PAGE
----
July is upon us! What a year so far!
Letters From Home by Kristina McMorris -- a decent story about several young people during World War II - it actually had about 4 main characters - Liz who was asked to write a letter for Betty who ended up joining the WAC; Morgan who went to war with his brother Charlie, and Julia who was torn between an internship and marriage. Not my favorite story, but parts of it were interesting if not a bit predictable.
Come Home by Lisa Scottoline -- I think I've now read all of the fiction books that this author has written. My library had them all. In this one, Jill Farrow, a pediatrician, is involved with her former stepdaughter's father's death. The former stepdaughter thinks her dad was murdered, but Jill is skeptical. Abby asks Jill for help which causes Jill to delve into her ex's life, and it's pretty exciting. Good, fast-paced book.
Code Name Hélène by Ariel Lawhon -- an interesting story about Nancy Grace Augusta Wake, the New Zealand born, Australian woman who worked with the French Resistance during World War II. Good book; fascinating leader!
The Split by Sharon Bolton -- I enjoyed learning a bit about ice (glaciers) as part of this story takes place on South Georgia, where Felicity Lloyd has taken a two year assignment with hopes that her ex-husband, Freddie, won't find her in that remote Antarctic island. The other part of the story takes place "nine months prior" to the earlier chapters when Felicity is attending therapy sessions with her therapist Joe, back home in Cambridge. Pretty good story; a bit different.
The Most Dangerous Things by Laura Lippman -- five neighborhood children in Baltimore had fun together for a short time in their youth, but then something happened that no one wants to talk about. This book is a mix of voices from the children (now adults), their parents, and flashbacks to what happened that summer when everything changed.
You and Me and Us by Alison Hammer -- Alexis and Tommy head to Destin, Florida, with their daughter CeCe soon after Tommy's cancer diagnosis. He wants to spend his last summer in the place where he grew up, and where he met Lexie all those years ago. I knew this would be a sad book from the get go as it addressed two of my biggest fears in life: letting go of a beloved parent and partner in life. Pretty good book.
(So, I recorded this book last night - June 14 - and woke up to shocking news that a high school acquaintance/Facebook friend died yesterday. He had had surgery recently due to his Crohn's disease, but he posted a few days ago that after 14.5 days, he was headed home. He was so excited to see his 8 year old daughter and wife again. He had mentioned his daughter really missing him. And now he's dead and Lacy is without her father in her life and Jennifer is widowed. I have cried off and on all morning. Tommy wasn't a close friend, but he was well-liked and caring and I enjoyed his Facebook posts. My sister and her family went to church with him all these years, and he was always cheering on the church kids. In recent years he'd even taken on the role of getting the Christmas program planned since the older lady who had done that for years wanted to step down. He was the librarian at a local public high school in the "bad" part of town, but you never heard those words from him. He loved his "kids" there and like most of the rest of us, hated that this school year ended without proper goodbyes and rites of passage. He will surely be missed in so many places: home, church, school, community.)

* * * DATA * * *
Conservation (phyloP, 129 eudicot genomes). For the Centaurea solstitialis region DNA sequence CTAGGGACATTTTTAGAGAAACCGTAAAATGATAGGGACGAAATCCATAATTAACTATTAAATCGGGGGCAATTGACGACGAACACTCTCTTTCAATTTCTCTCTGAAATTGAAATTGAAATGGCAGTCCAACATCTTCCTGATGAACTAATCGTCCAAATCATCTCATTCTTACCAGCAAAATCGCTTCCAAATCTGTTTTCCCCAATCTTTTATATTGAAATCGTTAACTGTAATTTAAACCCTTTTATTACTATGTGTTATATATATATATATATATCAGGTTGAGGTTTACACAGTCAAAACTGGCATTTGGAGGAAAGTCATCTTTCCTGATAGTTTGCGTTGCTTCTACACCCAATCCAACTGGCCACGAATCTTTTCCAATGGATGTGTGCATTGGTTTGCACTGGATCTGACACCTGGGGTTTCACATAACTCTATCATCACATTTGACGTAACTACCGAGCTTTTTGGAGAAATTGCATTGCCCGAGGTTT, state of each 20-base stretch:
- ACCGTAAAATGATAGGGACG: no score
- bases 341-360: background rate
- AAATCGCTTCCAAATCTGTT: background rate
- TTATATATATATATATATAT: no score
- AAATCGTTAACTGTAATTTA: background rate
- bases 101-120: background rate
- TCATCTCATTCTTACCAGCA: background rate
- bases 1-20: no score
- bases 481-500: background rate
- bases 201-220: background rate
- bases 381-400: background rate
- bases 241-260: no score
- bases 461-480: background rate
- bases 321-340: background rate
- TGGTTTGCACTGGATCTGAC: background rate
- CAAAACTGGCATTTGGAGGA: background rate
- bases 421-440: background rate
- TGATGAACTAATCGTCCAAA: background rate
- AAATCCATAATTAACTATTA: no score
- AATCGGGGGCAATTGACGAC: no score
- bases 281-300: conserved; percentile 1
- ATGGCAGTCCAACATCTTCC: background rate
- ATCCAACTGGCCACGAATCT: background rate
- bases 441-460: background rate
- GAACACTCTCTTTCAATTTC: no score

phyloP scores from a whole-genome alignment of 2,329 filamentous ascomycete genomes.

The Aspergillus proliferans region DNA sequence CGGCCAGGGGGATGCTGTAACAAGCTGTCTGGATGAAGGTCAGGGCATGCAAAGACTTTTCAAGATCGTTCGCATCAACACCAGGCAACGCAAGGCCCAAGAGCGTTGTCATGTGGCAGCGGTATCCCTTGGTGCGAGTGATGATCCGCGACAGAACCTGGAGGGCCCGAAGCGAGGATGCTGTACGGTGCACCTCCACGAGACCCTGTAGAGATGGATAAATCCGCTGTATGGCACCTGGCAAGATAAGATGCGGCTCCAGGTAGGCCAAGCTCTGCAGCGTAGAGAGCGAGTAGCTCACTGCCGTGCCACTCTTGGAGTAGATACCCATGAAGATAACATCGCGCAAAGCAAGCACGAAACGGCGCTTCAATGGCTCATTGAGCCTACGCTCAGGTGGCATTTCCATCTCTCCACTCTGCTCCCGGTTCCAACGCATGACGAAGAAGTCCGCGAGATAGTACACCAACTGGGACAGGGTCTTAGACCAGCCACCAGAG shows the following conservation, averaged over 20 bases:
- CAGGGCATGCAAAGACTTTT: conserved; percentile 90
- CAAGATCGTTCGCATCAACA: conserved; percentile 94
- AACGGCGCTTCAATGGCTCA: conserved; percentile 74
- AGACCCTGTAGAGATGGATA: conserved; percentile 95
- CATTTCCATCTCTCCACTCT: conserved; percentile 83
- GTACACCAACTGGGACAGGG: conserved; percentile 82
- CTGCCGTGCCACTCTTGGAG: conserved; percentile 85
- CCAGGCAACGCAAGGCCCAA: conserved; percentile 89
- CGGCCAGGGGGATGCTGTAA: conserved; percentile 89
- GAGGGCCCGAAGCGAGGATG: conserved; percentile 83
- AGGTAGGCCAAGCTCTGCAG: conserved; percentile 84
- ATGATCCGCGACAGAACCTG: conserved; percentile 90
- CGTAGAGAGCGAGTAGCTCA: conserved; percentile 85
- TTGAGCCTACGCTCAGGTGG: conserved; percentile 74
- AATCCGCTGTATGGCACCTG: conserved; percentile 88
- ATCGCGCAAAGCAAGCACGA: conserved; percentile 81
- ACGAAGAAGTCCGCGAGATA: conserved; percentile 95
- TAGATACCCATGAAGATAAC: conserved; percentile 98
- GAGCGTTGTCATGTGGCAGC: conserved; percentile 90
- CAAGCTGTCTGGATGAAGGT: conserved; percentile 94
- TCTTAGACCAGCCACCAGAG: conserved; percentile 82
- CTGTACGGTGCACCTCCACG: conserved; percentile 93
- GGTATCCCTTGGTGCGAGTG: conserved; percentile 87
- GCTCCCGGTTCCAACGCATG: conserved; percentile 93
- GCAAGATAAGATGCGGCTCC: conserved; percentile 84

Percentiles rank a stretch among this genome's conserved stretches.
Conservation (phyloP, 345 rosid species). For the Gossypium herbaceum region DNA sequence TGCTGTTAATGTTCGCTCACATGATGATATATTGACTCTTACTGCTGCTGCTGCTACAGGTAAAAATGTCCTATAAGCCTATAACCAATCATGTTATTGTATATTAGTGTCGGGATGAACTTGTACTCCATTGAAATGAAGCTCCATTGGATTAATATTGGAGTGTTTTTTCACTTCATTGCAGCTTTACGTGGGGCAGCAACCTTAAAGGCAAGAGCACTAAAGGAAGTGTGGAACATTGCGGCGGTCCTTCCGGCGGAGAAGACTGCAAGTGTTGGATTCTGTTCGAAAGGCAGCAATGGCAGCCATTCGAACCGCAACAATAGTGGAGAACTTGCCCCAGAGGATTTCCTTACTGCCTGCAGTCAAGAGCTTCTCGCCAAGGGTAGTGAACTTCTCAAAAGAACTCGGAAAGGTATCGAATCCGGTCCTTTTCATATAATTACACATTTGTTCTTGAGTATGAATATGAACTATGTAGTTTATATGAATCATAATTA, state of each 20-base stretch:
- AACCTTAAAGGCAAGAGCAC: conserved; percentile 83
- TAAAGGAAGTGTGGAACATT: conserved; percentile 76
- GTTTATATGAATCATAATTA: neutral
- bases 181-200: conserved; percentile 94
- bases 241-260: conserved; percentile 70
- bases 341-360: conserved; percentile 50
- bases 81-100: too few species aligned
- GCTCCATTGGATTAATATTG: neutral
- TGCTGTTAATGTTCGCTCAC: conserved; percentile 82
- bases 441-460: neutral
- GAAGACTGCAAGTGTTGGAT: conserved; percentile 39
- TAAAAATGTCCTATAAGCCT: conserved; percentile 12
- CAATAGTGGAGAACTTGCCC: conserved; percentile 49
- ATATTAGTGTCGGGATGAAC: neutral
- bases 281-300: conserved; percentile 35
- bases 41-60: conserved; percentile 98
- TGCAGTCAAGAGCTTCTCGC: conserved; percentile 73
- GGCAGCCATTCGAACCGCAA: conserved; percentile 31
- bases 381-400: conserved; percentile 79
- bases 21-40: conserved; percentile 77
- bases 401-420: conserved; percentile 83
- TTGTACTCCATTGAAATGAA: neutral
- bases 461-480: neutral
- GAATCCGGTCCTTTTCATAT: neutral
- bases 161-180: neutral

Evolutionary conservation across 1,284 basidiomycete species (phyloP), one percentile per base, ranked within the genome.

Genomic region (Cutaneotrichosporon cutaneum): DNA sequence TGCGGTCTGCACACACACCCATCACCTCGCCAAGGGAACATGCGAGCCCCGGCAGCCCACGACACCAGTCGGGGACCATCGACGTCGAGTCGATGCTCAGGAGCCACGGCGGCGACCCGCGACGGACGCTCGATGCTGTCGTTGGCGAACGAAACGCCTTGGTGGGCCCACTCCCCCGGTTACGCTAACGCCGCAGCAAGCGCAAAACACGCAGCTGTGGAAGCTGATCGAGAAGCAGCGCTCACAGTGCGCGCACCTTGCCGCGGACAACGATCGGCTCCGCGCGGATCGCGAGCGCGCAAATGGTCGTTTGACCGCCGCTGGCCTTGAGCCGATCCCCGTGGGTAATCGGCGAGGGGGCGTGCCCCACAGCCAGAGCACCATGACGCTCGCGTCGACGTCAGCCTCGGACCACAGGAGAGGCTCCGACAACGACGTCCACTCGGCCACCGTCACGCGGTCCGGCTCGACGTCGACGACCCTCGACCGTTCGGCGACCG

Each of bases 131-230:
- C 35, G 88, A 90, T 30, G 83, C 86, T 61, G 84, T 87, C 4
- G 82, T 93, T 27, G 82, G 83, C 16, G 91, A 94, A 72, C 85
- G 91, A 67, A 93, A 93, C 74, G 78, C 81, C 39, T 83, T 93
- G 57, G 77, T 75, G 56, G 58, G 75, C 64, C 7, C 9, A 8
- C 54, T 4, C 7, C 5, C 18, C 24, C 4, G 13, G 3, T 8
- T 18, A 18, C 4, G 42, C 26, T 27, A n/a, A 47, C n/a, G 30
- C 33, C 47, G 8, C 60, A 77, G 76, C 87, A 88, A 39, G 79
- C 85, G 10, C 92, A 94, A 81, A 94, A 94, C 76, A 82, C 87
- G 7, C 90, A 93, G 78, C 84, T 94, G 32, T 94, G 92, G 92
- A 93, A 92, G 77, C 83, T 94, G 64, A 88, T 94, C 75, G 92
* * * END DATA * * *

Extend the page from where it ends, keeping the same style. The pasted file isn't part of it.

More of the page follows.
Unyielding Hope by Janette Oke and Laurel Oke Logan -- Lillian Walsh is preparing to follow her father to Wales after the death of her mother, but she gets sidetracked when a solicitor tells her that her birth parents' estate needs to be settled - and that her sister whom Lilly thought dead for years is alive! After tracking down Grace, the sisters help children who had been taken from England to Canada, and had less-than-ideal experiences with those who were supposed to make these children, family. A decent story.
The Book of Lost Friends by Lisa Wingate -- an ok book about a formerly enslaved woman Hannie who ends up following her former mistresses' daughter and their adventures. That part was OK. I liked the modern part with Benedetta's struggles to teach her students in a low-income area of Louisiana, and how the past and the present(ish) came together. Not my favorite of hers, but good enough to keep me reading to the end.
Being Known by Robin Jones Gunn -- book 2 in the Haven Makers Series; this one focused more on Jennalyn, mother of 2 young children, whose husband Joel is super-busy with his restaurant. An easy read; good reminder of the importance of friendships.
The Queen's Secret by Karen Harper -- "A Novel of England's World War II Queen" ; I enjoyed learning more about Elizabeth Bowes Lyon, later the Queen Mum, in this book. I'm not so sure about the secret part, but learning more about the royals in this way was pretty good.
Death of an American Beauty by Mariah Fredericks -- I've read a couple others of her books about the elderly Jane Prescott, former ladies maid who saw things and solved mysteries in her younger years. This one took place when Rutherford's Department Store was getting ready for its yearly Miss Rutherford's pageant (thus the American beauty part of the title.) These are easy reads, and pretty cute books.
Miss Austen by Gill Hornby -- I wasn't sure I'd finish this book by the end of the month, but I did with a few hours to spare! This book focused on Jane Austen's sister, Cassandra, though Jane was featured as Cassandra reflected on their years together. Pretty good story.